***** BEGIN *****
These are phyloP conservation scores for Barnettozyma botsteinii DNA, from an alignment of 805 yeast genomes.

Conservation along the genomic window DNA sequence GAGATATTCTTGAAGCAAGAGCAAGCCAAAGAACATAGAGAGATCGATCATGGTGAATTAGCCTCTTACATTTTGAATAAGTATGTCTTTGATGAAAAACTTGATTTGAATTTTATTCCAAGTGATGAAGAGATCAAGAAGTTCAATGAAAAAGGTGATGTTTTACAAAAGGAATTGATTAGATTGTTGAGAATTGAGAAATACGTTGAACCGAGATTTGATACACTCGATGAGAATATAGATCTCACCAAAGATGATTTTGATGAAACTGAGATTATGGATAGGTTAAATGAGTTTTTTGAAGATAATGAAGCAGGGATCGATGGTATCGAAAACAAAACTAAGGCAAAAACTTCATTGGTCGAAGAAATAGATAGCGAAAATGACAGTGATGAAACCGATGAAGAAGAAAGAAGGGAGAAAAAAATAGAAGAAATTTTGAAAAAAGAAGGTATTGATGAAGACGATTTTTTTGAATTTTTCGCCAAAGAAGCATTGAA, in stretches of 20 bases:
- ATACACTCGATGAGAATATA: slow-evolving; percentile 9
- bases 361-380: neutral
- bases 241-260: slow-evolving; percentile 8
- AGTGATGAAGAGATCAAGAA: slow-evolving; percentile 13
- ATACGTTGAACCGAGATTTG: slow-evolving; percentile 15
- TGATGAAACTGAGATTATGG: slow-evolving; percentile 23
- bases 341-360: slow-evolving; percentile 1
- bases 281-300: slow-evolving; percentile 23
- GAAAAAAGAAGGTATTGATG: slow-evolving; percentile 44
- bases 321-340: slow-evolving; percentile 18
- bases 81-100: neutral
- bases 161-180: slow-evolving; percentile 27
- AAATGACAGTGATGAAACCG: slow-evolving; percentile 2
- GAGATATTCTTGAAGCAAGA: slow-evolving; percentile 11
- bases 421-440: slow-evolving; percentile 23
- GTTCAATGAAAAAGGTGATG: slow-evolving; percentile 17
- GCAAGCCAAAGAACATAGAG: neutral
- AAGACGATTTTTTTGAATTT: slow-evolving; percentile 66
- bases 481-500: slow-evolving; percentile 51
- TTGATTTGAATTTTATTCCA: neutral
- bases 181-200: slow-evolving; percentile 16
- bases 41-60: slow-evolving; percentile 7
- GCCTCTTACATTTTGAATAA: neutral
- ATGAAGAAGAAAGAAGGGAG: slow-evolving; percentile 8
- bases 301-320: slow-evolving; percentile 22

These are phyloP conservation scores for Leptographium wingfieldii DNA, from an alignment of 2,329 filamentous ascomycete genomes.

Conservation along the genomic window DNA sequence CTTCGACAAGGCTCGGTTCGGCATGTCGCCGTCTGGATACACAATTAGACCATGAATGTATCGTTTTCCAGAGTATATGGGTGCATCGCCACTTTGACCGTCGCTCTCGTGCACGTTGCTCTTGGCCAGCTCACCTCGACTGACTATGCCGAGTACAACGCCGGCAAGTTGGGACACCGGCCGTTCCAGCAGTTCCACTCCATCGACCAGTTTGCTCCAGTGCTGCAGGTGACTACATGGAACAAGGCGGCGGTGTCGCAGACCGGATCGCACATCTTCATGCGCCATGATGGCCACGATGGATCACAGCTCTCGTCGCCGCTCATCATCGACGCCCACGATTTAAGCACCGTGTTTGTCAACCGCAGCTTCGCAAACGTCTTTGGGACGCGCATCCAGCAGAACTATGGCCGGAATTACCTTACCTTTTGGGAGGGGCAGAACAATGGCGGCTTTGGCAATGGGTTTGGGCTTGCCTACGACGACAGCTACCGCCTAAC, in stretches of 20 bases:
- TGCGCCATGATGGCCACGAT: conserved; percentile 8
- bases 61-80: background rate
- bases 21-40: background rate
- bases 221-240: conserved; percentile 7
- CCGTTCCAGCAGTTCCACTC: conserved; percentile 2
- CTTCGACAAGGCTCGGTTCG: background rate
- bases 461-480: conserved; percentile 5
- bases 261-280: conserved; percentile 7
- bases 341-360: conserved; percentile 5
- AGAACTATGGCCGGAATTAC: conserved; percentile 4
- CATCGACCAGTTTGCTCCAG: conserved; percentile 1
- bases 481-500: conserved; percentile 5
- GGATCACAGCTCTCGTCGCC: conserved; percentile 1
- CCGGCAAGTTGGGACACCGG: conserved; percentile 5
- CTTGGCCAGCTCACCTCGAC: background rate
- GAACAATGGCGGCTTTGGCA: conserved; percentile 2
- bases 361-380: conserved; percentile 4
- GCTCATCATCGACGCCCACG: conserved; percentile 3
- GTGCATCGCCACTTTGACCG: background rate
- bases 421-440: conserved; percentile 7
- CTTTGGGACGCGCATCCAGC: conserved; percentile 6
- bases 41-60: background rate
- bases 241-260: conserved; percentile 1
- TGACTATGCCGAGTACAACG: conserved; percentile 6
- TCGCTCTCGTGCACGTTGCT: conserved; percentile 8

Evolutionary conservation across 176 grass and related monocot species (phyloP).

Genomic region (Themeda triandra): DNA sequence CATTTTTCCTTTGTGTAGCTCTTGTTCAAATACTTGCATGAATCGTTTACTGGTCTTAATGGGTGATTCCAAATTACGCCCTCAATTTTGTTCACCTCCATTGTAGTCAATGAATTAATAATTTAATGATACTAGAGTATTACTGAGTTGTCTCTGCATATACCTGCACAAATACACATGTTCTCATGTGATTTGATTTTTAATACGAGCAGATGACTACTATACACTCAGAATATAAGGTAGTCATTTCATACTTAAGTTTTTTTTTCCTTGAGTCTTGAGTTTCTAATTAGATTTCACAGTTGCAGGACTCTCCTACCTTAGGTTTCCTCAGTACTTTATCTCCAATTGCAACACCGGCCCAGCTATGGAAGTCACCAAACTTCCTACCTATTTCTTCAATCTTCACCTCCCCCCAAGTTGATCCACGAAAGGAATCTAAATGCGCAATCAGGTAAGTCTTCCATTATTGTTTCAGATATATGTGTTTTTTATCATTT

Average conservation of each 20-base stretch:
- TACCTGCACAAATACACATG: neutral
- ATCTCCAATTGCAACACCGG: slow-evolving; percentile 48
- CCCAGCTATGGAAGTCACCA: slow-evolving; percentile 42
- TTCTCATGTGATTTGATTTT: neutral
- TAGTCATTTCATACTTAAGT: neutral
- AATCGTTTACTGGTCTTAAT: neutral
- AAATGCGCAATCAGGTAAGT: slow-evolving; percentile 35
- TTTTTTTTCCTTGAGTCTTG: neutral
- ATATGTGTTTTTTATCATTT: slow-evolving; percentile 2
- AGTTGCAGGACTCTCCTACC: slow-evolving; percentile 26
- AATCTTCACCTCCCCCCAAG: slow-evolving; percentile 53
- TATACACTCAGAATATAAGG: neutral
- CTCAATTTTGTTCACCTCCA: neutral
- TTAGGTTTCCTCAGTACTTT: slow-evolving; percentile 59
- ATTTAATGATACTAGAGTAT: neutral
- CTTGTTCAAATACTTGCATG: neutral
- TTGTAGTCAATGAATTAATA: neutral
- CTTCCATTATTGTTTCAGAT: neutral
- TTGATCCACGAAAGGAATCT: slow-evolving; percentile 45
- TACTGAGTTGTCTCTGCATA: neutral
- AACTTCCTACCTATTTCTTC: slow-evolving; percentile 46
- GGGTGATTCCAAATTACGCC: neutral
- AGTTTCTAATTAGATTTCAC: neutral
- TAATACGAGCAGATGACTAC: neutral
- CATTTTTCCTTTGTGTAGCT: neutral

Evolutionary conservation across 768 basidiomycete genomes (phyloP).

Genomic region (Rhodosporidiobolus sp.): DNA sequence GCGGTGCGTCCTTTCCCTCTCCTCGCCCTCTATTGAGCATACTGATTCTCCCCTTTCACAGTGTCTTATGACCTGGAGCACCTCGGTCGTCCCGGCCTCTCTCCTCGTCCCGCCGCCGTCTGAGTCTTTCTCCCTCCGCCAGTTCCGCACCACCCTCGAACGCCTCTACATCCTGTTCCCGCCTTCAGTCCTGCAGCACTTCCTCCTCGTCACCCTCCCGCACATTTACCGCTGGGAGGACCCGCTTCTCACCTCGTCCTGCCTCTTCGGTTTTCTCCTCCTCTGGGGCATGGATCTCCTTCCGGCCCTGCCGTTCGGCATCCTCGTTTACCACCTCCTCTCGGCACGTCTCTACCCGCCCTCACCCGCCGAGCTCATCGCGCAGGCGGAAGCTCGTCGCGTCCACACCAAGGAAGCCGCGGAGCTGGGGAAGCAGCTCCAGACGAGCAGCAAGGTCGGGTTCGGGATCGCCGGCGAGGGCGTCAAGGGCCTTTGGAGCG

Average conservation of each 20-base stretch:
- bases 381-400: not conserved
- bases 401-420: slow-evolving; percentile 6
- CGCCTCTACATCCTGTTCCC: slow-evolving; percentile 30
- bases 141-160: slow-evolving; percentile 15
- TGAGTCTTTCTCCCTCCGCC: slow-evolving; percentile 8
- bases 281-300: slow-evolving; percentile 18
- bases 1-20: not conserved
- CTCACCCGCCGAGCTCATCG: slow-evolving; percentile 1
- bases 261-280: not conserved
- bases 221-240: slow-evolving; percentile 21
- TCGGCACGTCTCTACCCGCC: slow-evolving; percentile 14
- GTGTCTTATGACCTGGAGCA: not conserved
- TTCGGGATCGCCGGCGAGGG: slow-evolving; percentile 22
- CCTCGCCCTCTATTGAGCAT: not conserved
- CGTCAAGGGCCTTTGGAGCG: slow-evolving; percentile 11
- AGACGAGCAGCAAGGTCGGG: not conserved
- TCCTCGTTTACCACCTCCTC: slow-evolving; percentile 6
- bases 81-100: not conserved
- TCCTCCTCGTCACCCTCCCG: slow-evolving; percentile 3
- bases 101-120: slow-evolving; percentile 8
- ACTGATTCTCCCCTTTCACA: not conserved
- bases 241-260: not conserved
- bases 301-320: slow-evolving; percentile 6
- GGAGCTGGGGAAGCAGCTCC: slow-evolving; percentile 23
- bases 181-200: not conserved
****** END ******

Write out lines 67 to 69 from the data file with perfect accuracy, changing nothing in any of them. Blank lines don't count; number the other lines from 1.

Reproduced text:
- AGTTGCAGGACTCTCCTACC: slow-evolving; percentile 26
- AATCTTCACCTCCCCCCAAG: slow-evolving; percentile 53
- TATACACTCAGAATATAAGG: neutral